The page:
The thing about residency is that it is hard - yes. This is the last stage of training for doctors. Will calls this the "hand-holding" stage. In medical school, you mostly observed and sometimes got to sew someone up. In residency, you're officially an M.D. with a prescription pad and both you and the patient have the deer in headlights look: What's wrong? No, I'm asking you. Oh, you're asking me?

The other thing about residency is that it is worth it: the kind of satisfaction Will gets from helping his patients is obvious by how hard he studies those ridiculously thick books with little lettering. He's reading his ICU book this month for next month's rotation. He wants to be able - more than capable, more than confident - and the more I think about it, that's what a lot of us strive for, if we choose the challenge.

The ability to be, and do. I love teaching my students. I love talking about history and doing Socratic method discussion. It's not enough to memorize - context is king, understanding is relevant. The same goes for being a mom: do I wish Grace would stop pulling my hair and trying to swipe my glasses? Absolutely. But I can never wish her other than what she is, because taking care of my baby - especially through the harder days - is what gives me deeper purpose. It reminds me that I am here to serve. We are all here to serve

At a dear friend's wedding a few months ago, the song after communion was "The Servant Song"; it was breathtaking way to begin their marriage:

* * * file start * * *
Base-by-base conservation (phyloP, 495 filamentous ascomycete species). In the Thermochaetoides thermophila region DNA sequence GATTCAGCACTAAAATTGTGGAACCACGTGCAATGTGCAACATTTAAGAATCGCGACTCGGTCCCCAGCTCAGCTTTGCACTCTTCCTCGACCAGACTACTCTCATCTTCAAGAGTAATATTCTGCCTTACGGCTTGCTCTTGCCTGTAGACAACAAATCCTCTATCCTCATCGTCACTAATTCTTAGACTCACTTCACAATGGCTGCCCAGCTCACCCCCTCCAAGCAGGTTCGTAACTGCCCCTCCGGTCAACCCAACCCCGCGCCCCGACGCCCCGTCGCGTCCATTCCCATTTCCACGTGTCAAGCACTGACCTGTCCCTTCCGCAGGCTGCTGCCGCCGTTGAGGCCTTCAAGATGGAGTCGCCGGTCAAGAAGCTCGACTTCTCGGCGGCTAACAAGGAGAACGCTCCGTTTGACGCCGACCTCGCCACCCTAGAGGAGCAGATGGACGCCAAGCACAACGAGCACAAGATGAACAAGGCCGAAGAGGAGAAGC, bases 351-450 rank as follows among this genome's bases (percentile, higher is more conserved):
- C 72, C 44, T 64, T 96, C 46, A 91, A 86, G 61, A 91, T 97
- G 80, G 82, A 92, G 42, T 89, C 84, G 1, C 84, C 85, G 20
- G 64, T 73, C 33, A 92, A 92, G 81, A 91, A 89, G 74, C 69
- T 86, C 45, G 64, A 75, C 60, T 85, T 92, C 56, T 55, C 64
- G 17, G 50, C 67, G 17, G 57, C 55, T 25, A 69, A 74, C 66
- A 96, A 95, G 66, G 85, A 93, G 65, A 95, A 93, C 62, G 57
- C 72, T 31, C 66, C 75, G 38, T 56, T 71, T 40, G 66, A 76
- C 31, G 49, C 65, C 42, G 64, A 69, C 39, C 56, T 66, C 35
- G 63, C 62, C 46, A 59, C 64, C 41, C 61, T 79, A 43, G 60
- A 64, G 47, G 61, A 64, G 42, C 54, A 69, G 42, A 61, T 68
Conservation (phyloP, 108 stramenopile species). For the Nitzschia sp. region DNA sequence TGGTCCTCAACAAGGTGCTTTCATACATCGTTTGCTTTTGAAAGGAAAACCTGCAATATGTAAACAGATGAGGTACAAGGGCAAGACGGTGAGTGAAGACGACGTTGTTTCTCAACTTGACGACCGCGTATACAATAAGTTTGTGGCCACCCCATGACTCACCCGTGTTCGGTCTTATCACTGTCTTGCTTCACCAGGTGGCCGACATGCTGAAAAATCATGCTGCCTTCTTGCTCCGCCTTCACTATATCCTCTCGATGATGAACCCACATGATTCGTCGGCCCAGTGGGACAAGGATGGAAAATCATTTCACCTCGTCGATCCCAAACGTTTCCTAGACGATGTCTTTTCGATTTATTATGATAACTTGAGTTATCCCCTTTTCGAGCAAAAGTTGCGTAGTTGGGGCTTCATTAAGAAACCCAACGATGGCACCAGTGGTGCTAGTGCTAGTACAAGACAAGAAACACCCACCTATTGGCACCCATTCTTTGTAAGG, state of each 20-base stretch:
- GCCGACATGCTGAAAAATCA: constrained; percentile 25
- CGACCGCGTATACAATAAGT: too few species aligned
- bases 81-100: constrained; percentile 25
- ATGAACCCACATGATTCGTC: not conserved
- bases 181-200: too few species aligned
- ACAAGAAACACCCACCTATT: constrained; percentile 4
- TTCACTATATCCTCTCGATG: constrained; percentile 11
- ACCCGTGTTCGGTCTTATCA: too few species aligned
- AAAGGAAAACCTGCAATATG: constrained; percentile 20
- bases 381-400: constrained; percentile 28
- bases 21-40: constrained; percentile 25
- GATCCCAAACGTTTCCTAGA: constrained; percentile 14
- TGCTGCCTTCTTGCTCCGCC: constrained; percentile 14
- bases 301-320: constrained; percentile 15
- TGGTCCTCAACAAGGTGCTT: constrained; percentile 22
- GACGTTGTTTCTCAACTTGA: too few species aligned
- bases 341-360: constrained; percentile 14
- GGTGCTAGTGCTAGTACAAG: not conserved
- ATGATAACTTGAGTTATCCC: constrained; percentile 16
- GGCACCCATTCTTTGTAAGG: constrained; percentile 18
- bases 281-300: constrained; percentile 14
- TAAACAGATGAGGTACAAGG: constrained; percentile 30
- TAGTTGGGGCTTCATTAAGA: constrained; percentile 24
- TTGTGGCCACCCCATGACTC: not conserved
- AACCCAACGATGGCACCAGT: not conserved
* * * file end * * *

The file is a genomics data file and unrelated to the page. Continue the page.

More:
"Will you let me be your servant? Let me as Christ to you? Pray that I may have the grace to let you be my servant too."

As Will and I approach our second anniversary, we feel our marriage is stronger. We have always loved each other, and in two years, that love has manifested in many different acts: the way he takes care of me when I am preggo-nauseous, the way I make sure he eats, our mutual love of playing with Grace, and the way we rely on each other so completely. Will has a complete servant heart, whether he is with a friend, with family, or at work with a colleague or patient. He is a doer - he leads by doing. He blesses me daily with his goodness, love and support, and I have learned to let him take care of me too.

This servant's heart of his is why I try not to bemoan his shift work, or electives. He is learning to better serve the people of our community, and future communities. Many of Will's cases in the emergency room are not emergencies - but they are emotionally urgent for the families. The baby with a low-grade fever who wouldn't stop crying at 3 a.m. The 91 year old lady he spent four hours trying to resuscitate. The statutory rape victim who is 28 weeks pregnant (same as me). The woman who miscarried at 13 weeks. The traumas, the abdominal pains, the headaches.

"We are pilgrims on a journey, we are brothers on the road. We are here to help each other, walk the line and bear the load."